Breaking the Sound Barrier: 'See What I'm Saying' Celebrates Deaf Entertainers
As we follow Robert DeMayo through the streets and subways of Manhattan's Upper West Side, the world suddenly changes. Some things, like the construction site DeMayo passes on Broadway, emit nothing more than a low rumble--what you might hear if your ears were submerged under water--and it's as if everything else has been put on mute. This includes the squealing baby DeMayo sits beside on the subway, and it includes the voice that comes over the loudspeaker to announce the train's next stop.
In this world without sound, we know what the voice on the subway is saying because we're watching a movie with captions; but, DeMayo is not.
As one of nearly 30 million members of the American deaf community, DeMayo experiences this world on a daily basis--and filmmaker Hilari Scarl wants you to experience it, too.
See What I'm Saying, which premieres March 18 at the Egyptian Theatre in Los Angeles, follows a year in the lives of four deaf entertainers--comedian CJ Jones, drummer Bob Hilterman, singer TL Forsberg and actor Robert DeMayo--as they struggle to nudge their ways into mainstream media and gain recognition for their talents. This is a community of people that is widely overlooked, Scarl says, and, more importantly, largely misunderstood. "When I moved to Los Angeles and started working in television, I noticed that there were no deaf actors getting hired," she recalls (She has produced programming for CBS, History, TLC and Court TV). Or, if they were hired, it was for roles written specifically for deaf characters.
See What I'm Saying is an attempt to bridge the divide between the deaf community and the hearing world. "I want to change people's misconceptions," she says.
Part of this effort manifests itself in the film's production technique--like, for example, in the scene described above. "A lot of filmmakers in the past have incorrectly given the point of view of a deaf person by turning the sound off, when, actually, that's the experience for some deaf people, but not all deaf people," Scarl explains. DeMayo worked very closely with the film's sound supervisor, Joe Milner, to convey the subtleties of the audio he actually does take in.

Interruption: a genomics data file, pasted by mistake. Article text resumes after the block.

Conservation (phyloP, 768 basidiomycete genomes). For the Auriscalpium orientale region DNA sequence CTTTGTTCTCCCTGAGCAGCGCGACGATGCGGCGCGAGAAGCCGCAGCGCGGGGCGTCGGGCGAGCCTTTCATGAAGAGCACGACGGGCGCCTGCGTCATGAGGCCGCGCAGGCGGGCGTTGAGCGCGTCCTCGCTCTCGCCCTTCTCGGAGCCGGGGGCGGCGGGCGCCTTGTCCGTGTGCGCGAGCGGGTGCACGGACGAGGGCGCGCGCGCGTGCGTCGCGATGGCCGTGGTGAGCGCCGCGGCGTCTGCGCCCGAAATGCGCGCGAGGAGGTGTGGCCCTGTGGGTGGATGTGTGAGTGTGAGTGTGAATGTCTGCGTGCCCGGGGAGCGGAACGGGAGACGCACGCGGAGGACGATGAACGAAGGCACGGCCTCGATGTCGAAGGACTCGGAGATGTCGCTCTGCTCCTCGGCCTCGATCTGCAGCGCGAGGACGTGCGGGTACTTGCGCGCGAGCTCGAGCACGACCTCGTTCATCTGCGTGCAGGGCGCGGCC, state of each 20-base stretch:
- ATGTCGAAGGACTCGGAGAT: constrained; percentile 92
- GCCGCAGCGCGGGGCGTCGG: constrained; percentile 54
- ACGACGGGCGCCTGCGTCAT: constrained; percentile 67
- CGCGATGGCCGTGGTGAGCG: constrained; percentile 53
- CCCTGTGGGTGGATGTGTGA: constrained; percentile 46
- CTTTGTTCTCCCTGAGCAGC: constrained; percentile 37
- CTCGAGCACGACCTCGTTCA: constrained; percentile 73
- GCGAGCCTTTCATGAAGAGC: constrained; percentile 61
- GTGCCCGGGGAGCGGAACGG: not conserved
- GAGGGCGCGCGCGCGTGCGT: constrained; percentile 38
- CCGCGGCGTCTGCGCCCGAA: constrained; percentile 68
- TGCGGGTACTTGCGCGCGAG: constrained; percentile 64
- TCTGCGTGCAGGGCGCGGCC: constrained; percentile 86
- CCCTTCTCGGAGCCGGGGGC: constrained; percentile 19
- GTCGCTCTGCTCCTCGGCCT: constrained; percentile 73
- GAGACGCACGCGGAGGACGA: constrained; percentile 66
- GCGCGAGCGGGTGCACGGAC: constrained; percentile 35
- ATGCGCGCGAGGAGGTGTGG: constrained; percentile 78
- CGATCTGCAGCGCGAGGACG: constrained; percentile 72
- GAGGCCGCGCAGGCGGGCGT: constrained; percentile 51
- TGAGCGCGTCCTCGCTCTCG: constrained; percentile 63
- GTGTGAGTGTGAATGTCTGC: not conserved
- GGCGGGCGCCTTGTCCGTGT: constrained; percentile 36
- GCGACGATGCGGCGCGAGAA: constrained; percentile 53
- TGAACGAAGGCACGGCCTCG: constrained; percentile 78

Scarl further enhances a sense of intimacy between the characters and the audience by using a single, hand-held camera (often operated by the director herself) to follow each character through his or her daily routine. "I knew it was really important for me to tell these stories from their perspective," Scarl maintains. "Their community has been misrepresented by so many people who have tried to communicate it from a hearing person's vantage point."
Though Scarl herself is not deaf, her ties to the deaf community stem back nearly two decades to when she saw her first deaf performance, staged by the New York Deaf Theatre. "It blew my mind," she recalls. "The art is so powerful. It's a three-dimensional display of emotion through sign language, which makes the actors' performances really come through."
This experience prompted Scarl to audition for the National Theatre of the Deaf (NTD), with which she ended up touring for over a year. The experience "changed my life," she says, and planted the initial seeds for See What I'm Saying. "I got absorbed into the company"--which was made up of 17 other deaf actors, including DeMayo--"so I got to experience life through their eyes." Scarl was inspired by the strong bond that connected members of the deaf community, but she was also appalled by how her fellow actors were treated in public. "For instance, we would go to a restaurant and I would watch as the waiters would treat them like they were invisible. They would turn to me and ask, ‘What do they want?' And I would say, ‘I don't know! Why don't you ask them?'"